Not hardly. As long as the Cubs play at Wrigley field, the Tribune Company could put Snow White and the Seven Dwarfs out on the field and fans would still fill the old ballyard to the rim. On the other hand, when the White Sox fall on hard times, their fans register displeasure by ignoring the team and stay away from the less than desirable US Cellular Field in droves. In this respect, it might be helpful to view the Sox as representing American capitalism at its finest while the Cubs exhibit an affinity for the European socialst model.

Sox fans will not buy into an inferior product thus causing the team to lose money in reduced attendance. Sox ownership realizing they are in a competitive environment, then make moves necessary to bring back a winning team to the South Side which, in turn, re-ignites fan excitement in the team resulting in increased attendance and larger profits.

The Cubs meanwhile, like the French, take the laissez out of laissez faire by consistently fielding teams best suited to their fanbase of teenage girls, grandmothers, drunken Gen X’ers, and the Sisters of Mercy whose order requires obedience to God, Mother Superior, and the infield fly rule. Also like the French, the Cubs never seem to fire underperforming employees such as managers who lose more consistently than the French Armed Forces. Unlike the French however, who tend to be a sour, grumbling lot, Cubs fans are all daisies and sunshine, willingly walking into catastrophe year after year with a smile on their face and a childlike faith that the Gods of Baseball will relent in their persecution and vouchsafe their team a chance at immortality.

Alas, it appears that the generally jovial although ignorant Cubs rooters will once again be disappointed this year as they forever fan the flames of hope that one day, the Tribune executives (who laugh behind their hands at the simple minded folk who visit the holy shrine of Wrigley Field while clutching huge wads of ill gotten cash) will field a team worthy of such love and loyalty. Judging by this year’s edition of baseball futility currently playing out the string on the North Side, they may have to wait a while longer.

By: Rick Moran at 9:08 am | Permalink | Comments & Trackbacks (4)

CATEGORY: Politics

This article originally appears in The American Thinker

The hearings to confirm General Michael Hayden as Director of the Central Intelligence Agency have had some unintentional effects. The culpability of Congress in what almost all observers agree is the dysfunctional nature of our intelligence community is on view. It is evident that Congressional oversight has grown far beyond its original charge of “reining in” the CIA and has become instead a drag on our intelligence community’s ability to carry out its task of protecting the country from another terrorist attack.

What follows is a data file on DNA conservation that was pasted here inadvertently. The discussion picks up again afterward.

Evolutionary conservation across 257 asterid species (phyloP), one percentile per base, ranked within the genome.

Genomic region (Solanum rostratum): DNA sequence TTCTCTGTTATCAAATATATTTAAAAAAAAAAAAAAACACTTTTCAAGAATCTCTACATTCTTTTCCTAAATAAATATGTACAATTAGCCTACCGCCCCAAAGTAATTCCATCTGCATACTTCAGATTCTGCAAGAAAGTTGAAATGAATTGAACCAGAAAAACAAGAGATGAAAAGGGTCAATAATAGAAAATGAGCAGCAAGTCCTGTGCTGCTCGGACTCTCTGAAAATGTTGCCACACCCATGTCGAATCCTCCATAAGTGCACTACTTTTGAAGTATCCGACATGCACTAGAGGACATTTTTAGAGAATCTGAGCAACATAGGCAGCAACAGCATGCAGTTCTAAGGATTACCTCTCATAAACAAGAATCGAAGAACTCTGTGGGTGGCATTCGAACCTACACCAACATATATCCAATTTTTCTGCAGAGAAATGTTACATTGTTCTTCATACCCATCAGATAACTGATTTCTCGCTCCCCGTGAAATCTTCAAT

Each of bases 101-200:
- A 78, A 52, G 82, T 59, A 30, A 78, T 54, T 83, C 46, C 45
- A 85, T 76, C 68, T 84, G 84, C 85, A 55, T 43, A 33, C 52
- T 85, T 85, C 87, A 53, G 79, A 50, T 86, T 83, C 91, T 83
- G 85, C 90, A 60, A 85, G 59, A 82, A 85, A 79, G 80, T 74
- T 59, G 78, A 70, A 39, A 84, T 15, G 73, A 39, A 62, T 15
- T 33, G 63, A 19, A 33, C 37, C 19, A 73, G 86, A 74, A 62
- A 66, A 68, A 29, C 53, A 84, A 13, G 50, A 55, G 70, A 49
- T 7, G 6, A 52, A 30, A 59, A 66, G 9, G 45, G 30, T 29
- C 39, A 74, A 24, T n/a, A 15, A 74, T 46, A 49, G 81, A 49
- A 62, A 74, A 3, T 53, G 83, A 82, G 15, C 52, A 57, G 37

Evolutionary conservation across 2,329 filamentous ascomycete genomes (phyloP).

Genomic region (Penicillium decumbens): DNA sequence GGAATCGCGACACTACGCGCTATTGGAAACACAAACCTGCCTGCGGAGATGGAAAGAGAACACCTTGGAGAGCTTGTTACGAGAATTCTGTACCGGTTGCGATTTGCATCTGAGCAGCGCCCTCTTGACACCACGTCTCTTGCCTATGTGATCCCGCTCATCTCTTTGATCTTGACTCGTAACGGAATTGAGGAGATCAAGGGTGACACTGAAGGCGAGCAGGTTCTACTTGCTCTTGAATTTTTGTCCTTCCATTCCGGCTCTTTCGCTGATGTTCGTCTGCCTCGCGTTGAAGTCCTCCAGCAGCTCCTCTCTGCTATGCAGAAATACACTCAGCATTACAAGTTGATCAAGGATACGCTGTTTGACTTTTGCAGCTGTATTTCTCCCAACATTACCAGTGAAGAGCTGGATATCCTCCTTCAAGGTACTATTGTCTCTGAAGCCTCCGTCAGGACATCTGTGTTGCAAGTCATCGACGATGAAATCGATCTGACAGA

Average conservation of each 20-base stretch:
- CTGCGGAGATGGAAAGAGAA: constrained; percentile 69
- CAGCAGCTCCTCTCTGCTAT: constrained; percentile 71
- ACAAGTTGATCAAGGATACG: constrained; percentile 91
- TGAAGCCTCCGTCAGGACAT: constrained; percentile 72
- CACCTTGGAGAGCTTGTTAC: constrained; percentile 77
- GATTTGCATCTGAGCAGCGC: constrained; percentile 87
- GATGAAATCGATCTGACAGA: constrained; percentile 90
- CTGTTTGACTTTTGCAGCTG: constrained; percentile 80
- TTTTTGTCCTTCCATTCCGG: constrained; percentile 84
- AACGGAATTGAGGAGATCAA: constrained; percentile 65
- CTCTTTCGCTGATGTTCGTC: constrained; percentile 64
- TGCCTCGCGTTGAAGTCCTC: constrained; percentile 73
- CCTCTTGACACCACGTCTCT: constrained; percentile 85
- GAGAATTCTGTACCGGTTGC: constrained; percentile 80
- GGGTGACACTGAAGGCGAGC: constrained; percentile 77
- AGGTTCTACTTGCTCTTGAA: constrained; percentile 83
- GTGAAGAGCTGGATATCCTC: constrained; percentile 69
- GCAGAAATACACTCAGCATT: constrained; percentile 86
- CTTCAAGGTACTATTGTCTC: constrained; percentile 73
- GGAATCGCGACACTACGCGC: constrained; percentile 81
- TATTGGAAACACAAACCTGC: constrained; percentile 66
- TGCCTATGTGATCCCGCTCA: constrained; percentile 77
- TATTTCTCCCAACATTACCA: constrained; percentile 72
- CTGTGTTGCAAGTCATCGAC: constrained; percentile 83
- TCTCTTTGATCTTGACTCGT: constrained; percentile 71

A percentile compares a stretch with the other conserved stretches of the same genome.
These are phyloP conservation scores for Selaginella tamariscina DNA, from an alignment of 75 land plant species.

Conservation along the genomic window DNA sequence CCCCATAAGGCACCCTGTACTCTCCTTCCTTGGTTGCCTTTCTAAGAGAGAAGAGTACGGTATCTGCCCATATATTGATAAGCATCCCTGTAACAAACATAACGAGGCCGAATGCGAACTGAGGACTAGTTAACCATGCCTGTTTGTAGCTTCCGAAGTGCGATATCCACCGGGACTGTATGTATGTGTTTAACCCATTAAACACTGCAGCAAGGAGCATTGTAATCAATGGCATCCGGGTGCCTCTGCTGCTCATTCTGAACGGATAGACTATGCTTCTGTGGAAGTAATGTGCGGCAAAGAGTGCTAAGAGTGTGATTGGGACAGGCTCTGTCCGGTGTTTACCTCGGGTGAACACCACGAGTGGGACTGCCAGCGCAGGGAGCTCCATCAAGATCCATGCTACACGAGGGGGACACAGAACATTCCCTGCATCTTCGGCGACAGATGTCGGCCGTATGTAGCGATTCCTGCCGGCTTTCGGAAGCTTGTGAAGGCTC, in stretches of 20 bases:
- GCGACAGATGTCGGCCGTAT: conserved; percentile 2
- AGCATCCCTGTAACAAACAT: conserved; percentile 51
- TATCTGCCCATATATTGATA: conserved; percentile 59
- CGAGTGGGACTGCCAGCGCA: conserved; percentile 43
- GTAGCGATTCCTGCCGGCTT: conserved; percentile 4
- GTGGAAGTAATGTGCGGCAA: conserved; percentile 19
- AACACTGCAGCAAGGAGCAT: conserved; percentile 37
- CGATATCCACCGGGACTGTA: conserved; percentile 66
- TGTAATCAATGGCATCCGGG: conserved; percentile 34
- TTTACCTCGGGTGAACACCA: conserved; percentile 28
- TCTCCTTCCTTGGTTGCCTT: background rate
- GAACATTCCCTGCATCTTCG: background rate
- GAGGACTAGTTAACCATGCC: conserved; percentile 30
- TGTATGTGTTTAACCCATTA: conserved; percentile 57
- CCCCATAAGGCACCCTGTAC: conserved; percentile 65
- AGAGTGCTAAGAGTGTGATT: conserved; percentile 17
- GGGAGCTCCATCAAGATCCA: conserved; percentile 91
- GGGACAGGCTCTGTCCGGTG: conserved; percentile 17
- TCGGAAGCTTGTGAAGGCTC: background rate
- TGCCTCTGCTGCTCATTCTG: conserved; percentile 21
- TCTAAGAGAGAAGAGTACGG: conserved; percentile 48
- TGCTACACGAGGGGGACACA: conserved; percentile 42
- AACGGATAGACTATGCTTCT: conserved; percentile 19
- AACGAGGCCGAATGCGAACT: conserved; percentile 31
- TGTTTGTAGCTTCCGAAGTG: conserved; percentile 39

The cure has become the new disease.

Prior to the 1970’s, intelligence gathering was the exclusive responsibility of the executive branch of government. Presidents from Washington to Nixon enjoyed an almost unlimited ability to use intelligence assets as they saw fit. Between 1947 when the CIA was established and 1976, there was an informal arrangement between some members of the House and Senate Armed Services Committees and the CIA where a few members were kept loosely informed of some covert operations as well as joint consultation on some budgetary matters. Institutionally, the shortcomings of this haphazard arrangement became clear during the course of the Church and Pike Committee hearings that explored many of the CIA’s more questionable operations including some blatantly illegal activities directed against domesetic targets.

The revelations resulted in the first real attempts at Congressional oversight of intelligence activities in American history. Beginning with the Hughes-Ryan Amendment to the Foreign Assistance Act of 1961 which prohibited covert operations unless there was a “finding” by the President that the operation was necessary and important to the national security and that such a finding be shared with the appropriate committees in Congress, lawmakers attempted to control the CIA’s ability to do its job by using its perogative as holder of the purse strings. When presented with a CIA plan in 1975 to covertly assist Jonas Savimbi’s UNITA faction in the Angolan civil war against the Cuban backed government, lawmakers refused to fund the program due to fears that Angola would become another Viet Nam.

When the intelligence committees of the House and Senate were created in 1976, they initially fought for turf with other, more established committees like Armed Services and Foreign Affairs. What finally emerged from this internal fracas were two pieces of legislation that have had a direct bearing on how the Bush Administration has gone about the business of protecting American citizens from another terrorist attack while leading to controversey and now confrontation with Congress over who controls our intelligence agencies.